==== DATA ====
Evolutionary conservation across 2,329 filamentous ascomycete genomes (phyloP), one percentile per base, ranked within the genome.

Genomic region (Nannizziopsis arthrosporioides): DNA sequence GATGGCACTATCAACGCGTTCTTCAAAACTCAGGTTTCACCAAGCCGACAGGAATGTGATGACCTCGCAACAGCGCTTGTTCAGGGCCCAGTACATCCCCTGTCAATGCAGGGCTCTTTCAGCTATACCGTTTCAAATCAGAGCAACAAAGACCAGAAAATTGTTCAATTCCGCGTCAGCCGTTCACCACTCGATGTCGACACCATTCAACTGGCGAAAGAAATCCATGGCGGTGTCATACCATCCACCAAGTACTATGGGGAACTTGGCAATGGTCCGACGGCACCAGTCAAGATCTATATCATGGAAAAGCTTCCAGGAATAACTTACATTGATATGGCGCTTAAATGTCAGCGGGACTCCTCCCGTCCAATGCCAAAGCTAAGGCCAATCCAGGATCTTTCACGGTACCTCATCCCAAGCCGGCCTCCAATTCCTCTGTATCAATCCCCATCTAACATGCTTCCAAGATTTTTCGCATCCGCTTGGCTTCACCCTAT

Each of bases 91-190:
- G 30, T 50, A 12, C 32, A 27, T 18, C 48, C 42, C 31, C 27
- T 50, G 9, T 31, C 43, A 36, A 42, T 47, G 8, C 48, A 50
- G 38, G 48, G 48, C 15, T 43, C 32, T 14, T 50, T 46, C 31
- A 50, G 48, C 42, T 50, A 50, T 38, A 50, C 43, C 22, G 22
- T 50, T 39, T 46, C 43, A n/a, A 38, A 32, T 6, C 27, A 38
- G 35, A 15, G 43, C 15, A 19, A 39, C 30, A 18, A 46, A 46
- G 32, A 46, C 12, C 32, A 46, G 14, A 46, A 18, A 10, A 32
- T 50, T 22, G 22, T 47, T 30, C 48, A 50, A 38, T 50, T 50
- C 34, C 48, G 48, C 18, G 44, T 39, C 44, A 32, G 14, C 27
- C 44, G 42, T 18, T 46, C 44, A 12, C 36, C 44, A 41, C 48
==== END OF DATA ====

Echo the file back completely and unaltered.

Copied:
Evolutionary conservation across 2,329 filamentous ascomycete genomes (phyloP), one percentile per base, ranked within the genome.

Genomic region (Nannizziopsis arthrosporioides): DNA sequence GATGGCACTATCAACGCGTTCTTCAAAACTCAGGTTTCACCAAGCCGACAGGAATGTGATGACCTCGCAACAGCGCTTGTTCAGGGCCCAGTACATCCCCTGTCAATGCAGGGCTCTTTCAGCTATACCGTTTCAAATCAGAGCAACAAAGACCAGAAAATTGTTCAATTCCGCGTCAGCCGTTCACCACTCGATGTCGACACCATTCAACTGGCGAAAGAAATCCATGGCGGTGTCATACCATCCACCAAGTACTATGGGGAACTTGGCAATGGTCCGACGGCACCAGTCAAGATCTATATCATGGAAAAGCTTCCAGGAATAACTTACATTGATATGGCGCTTAAATGTCAGCGGGACTCCTCCCGTCCAATGCCAAAGCTAAGGCCAATCCAGGATCTTTCACGGTACCTCATCCCAAGCCGGCCTCCAATTCCTCTGTATCAATCCCCATCTAACATGCTTCCAAGATTTTTCGCATCCGCTTGGCTTCACCCTAT

Each of bases 91-190:
- G 30, T 50, A 12, C 32, A 27, T 18, C 48, C 42, C 31, C 27
- T 50, G 9, T 31, C 43, A 36, A 42, T 47, G 8, C 48, A 50
- G 38, G 48, G 48, C 15, T 43, C 32, T 14, T 50, T 46, C 31
- A 50, G 48, C 42, T 50, A 50, T 38, A 50, C 43, C 22, G 22
- T 50, T 39, T 46, C 43, A n/a, A 38, A 32, T 6, C 27, A 38
- G 35, A 15, G 43, C 15, A 19, A 39, C 30, A 18, A 46, A 46
- G 32, A 46, C 12, C 32, A 46, G 14, A 46, A 18, A 10, A 32
- T 50, T 22, G 22, T 47, T 30, C 48, A 50, A 38, T 50, T 50
- C 34, C 48, G 48, C 18, G 44, T 39, C 44, A 32, G 14, C 27
- C 44, G 42, T 18, T 46, C 44, A 12, C 36, C 44, A 41, C 48